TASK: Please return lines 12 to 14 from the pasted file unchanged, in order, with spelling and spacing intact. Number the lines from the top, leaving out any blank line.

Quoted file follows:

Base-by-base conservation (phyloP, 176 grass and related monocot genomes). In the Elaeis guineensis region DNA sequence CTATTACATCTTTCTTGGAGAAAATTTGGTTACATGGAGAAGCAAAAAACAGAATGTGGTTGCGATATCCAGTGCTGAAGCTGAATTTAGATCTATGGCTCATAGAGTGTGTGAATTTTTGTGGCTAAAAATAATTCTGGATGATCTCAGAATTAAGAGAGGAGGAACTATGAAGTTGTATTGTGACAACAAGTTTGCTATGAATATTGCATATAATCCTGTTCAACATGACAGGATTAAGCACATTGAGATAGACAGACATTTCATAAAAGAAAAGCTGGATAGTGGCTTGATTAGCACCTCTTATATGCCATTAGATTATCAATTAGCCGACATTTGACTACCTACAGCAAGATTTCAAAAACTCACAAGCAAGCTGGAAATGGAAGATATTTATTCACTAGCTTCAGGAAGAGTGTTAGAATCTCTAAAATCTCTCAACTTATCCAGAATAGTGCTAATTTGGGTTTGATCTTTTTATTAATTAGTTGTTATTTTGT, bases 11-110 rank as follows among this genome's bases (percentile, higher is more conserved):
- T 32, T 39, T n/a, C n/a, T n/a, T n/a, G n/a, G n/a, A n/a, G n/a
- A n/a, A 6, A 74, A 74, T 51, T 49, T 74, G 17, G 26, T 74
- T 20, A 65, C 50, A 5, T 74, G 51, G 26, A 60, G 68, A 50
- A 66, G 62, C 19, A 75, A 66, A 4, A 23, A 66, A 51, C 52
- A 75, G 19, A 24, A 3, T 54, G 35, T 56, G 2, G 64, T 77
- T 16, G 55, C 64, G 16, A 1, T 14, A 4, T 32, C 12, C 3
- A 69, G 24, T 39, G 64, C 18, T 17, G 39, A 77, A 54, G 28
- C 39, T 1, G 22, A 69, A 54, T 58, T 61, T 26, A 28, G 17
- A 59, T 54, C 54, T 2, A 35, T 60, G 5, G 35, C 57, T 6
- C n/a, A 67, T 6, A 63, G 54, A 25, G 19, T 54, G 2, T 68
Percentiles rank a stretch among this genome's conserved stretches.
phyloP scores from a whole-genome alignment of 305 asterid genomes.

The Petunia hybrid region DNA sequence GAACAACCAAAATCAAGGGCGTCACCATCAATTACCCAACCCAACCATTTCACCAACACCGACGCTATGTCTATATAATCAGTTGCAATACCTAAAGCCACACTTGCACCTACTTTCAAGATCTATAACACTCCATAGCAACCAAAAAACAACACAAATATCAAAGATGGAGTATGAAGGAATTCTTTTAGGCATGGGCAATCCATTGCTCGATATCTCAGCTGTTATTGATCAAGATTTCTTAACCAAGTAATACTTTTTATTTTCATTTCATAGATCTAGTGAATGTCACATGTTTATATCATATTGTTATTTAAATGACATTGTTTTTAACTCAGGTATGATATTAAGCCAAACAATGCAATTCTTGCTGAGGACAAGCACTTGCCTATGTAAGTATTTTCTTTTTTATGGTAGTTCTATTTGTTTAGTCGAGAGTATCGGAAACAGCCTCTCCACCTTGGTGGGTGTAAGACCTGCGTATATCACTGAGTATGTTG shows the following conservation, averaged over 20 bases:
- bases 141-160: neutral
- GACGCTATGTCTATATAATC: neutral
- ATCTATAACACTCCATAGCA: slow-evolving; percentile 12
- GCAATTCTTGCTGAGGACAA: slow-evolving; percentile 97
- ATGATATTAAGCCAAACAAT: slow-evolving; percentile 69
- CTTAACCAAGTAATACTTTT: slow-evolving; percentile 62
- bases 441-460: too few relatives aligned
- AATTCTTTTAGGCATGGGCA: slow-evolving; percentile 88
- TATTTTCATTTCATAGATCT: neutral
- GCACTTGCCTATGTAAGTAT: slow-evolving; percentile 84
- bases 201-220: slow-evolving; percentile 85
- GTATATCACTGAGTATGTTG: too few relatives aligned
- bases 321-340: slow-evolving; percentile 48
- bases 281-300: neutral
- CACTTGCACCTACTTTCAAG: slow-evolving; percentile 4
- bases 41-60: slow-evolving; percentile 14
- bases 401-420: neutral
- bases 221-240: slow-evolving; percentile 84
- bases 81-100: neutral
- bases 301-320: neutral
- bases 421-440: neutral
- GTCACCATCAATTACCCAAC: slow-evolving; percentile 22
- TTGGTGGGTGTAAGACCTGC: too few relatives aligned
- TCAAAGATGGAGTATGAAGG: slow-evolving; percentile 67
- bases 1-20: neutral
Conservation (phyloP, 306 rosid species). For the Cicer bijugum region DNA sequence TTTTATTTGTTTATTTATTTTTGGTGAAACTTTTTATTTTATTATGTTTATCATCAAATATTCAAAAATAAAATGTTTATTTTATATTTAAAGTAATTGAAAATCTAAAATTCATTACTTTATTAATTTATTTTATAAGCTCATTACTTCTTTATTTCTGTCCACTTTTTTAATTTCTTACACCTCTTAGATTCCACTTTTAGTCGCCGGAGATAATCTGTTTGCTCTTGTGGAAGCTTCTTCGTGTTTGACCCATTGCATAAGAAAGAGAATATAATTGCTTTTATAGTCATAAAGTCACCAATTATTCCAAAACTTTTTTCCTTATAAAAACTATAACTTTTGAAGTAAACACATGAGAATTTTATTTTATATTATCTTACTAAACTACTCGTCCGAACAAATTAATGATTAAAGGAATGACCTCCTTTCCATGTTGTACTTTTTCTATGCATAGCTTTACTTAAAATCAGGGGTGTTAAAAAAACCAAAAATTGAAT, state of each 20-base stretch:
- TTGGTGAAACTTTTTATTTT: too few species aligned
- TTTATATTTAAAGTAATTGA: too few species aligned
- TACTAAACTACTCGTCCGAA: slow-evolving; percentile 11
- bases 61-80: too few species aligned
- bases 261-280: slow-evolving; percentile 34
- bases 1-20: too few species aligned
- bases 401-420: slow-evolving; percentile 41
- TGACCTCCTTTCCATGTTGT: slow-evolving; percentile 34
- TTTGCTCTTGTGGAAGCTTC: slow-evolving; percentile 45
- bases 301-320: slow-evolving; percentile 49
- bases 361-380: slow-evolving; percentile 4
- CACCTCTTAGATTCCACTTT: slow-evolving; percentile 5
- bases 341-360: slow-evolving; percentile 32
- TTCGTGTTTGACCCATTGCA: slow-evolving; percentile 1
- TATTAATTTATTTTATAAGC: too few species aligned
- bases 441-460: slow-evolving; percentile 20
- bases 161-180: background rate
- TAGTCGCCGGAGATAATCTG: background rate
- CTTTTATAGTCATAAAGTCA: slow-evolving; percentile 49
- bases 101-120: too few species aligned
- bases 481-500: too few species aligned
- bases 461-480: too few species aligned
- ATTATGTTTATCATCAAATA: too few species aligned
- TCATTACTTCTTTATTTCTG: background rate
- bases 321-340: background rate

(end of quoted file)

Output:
Percentiles rank a stretch among this genome's conserved stretches.
phyloP scores from a whole-genome alignment of 305 asterid genomes.

The Petunia hybrid region DNA sequence GAACAACCAAAATCAAGGGCGTCACCATCAATTACCCAACCCAACCATTTCACCAACACCGACGCTATGTCTATATAATCAGTTGCAATACCTAAAGCCACACTTGCACCTACTTTCAAGATCTATAACACTCCATAGCAACCAAAAAACAACACAAATATCAAAGATGGAGTATGAAGGAATTCTTTTAGGCATGGGCAATCCATTGCTCGATATCTCAGCTGTTATTGATCAAGATTTCTTAACCAAGTAATACTTTTTATTTTCATTTCATAGATCTAGTGAATGTCACATGTTTATATCATATTGTTATTTAAATGACATTGTTTTTAACTCAGGTATGATATTAAGCCAAACAATGCAATTCTTGCTGAGGACAAGCACTTGCCTATGTAAGTATTTTCTTTTTTATGGTAGTTCTATTTGTTTAGTCGAGAGTATCGGAAACAGCCTCTCCACCTTGGTGGGTGTAAGACCTGCGTATATCACTGAGTATGTTG shows the following conservation, averaged over 20 bases: